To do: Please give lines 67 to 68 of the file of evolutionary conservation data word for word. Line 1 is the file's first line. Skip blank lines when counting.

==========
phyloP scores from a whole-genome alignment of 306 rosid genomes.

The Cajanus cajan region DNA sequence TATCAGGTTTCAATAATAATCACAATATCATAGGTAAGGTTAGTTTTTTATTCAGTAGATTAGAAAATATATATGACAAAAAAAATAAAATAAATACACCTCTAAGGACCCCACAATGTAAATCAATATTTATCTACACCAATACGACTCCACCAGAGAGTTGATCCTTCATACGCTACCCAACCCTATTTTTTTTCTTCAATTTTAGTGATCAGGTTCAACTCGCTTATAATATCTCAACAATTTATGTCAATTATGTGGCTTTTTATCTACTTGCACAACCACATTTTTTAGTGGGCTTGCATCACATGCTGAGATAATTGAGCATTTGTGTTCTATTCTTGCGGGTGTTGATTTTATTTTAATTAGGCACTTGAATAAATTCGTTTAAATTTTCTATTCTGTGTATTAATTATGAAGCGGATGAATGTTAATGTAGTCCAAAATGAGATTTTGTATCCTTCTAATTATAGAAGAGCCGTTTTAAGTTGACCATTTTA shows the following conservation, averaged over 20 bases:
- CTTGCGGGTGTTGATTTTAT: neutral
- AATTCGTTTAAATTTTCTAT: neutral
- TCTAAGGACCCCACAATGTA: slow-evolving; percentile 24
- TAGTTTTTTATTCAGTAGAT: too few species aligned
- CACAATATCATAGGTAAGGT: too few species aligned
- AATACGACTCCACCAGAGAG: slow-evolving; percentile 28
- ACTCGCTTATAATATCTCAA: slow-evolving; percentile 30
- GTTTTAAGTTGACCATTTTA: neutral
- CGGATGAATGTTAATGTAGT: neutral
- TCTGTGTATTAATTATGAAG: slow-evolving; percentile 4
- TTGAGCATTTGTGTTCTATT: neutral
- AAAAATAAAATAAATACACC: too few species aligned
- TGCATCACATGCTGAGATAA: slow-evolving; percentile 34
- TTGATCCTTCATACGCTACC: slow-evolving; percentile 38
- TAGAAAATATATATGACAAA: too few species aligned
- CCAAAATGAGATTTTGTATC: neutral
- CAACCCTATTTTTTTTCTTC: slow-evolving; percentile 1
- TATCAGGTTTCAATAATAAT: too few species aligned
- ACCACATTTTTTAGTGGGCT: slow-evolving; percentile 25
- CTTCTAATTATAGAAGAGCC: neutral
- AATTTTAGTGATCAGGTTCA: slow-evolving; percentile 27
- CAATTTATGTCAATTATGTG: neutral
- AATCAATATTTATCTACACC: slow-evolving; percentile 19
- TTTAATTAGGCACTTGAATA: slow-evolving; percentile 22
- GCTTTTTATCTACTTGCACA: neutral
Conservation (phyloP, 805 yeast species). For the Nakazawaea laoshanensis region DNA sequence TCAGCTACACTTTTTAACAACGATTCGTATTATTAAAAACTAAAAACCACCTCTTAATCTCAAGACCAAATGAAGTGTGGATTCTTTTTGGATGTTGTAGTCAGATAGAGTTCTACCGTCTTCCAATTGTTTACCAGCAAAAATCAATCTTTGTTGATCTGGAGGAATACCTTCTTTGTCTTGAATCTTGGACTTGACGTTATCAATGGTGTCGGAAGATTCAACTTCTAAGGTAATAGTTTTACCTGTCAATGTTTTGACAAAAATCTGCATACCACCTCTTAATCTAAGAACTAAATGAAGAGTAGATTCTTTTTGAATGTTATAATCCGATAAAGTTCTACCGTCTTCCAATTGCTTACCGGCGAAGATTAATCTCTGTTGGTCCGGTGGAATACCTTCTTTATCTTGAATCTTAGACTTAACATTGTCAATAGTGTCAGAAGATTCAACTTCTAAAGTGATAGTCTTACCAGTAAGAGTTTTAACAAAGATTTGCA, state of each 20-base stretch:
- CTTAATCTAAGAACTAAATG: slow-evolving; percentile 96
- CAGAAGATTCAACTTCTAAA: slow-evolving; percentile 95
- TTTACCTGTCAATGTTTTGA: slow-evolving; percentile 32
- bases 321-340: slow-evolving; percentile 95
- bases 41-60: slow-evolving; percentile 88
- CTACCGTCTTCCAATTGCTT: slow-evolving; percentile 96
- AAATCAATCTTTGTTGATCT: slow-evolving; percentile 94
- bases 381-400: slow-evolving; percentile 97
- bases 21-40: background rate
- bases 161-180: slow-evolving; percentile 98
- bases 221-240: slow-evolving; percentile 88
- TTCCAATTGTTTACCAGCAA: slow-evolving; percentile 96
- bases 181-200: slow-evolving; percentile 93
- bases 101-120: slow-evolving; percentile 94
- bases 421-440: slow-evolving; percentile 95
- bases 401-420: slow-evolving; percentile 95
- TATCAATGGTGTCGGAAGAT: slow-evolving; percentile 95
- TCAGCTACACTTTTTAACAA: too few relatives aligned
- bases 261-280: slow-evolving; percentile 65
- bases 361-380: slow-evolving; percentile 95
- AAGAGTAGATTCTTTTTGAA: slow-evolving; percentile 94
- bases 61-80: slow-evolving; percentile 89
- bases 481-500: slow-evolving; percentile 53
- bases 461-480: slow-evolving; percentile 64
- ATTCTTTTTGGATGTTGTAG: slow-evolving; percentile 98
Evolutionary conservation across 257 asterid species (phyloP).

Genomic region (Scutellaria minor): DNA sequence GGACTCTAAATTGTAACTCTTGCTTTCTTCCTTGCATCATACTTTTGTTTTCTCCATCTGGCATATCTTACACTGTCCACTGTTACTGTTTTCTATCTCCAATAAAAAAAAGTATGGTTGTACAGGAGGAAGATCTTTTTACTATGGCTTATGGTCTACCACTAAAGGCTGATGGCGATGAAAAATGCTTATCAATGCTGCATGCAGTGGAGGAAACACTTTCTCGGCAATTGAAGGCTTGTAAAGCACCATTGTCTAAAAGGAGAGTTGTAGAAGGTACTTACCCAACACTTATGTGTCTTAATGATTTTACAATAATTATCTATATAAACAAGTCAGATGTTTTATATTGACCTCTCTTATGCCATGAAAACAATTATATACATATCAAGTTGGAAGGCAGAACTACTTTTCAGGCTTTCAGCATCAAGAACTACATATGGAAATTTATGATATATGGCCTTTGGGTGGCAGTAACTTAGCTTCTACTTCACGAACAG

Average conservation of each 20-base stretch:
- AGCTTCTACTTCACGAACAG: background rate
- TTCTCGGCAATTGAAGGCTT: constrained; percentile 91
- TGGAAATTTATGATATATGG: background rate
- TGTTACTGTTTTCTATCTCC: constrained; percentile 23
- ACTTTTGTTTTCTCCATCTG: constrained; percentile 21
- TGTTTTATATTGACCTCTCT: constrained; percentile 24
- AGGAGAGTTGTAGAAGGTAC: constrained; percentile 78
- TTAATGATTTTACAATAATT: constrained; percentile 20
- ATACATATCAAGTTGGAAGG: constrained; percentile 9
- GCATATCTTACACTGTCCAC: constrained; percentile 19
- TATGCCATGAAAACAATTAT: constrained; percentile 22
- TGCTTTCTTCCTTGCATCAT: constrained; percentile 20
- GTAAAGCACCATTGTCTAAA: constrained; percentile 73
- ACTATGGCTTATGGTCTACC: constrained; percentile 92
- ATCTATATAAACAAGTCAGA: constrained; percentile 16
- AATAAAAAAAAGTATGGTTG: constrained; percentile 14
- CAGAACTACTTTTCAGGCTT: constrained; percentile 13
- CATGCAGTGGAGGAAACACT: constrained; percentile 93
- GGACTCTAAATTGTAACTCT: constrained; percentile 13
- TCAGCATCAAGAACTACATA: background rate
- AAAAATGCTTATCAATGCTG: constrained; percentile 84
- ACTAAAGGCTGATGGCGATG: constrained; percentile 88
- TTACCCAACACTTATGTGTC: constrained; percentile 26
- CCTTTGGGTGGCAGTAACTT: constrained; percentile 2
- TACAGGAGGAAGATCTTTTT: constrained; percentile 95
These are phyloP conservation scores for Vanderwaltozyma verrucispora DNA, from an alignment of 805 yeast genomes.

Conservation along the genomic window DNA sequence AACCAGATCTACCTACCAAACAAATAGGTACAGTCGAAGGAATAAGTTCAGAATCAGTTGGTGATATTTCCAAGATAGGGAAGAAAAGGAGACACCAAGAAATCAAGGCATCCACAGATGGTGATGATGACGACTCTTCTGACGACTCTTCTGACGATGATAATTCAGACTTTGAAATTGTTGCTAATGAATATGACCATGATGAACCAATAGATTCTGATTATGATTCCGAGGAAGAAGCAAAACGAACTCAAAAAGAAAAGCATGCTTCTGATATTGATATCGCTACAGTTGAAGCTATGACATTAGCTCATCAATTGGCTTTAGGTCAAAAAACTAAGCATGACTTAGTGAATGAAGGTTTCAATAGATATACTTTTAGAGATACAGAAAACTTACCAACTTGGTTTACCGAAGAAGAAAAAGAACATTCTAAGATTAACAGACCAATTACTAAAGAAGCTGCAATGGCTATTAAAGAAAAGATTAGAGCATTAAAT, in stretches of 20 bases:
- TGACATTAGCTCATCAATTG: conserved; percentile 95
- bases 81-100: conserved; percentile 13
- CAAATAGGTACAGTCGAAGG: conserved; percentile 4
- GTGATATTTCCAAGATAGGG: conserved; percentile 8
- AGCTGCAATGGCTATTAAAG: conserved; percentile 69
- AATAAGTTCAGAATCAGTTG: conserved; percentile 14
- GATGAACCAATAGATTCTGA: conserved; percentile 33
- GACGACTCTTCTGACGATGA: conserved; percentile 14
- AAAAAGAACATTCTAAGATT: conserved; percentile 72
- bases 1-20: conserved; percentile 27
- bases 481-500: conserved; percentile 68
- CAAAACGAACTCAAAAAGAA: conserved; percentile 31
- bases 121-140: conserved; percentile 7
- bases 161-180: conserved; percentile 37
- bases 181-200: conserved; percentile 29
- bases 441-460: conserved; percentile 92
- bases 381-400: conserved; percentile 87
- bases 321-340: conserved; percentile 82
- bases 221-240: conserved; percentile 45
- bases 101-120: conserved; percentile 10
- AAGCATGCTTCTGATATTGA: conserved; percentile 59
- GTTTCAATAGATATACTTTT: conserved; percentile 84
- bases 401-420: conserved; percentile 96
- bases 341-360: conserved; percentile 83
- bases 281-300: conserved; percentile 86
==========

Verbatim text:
- TATGCCATGAAAACAATTAT: constrained; percentile 22
- TGCTTTCTTCCTTGCATCAT: constrained; percentile 20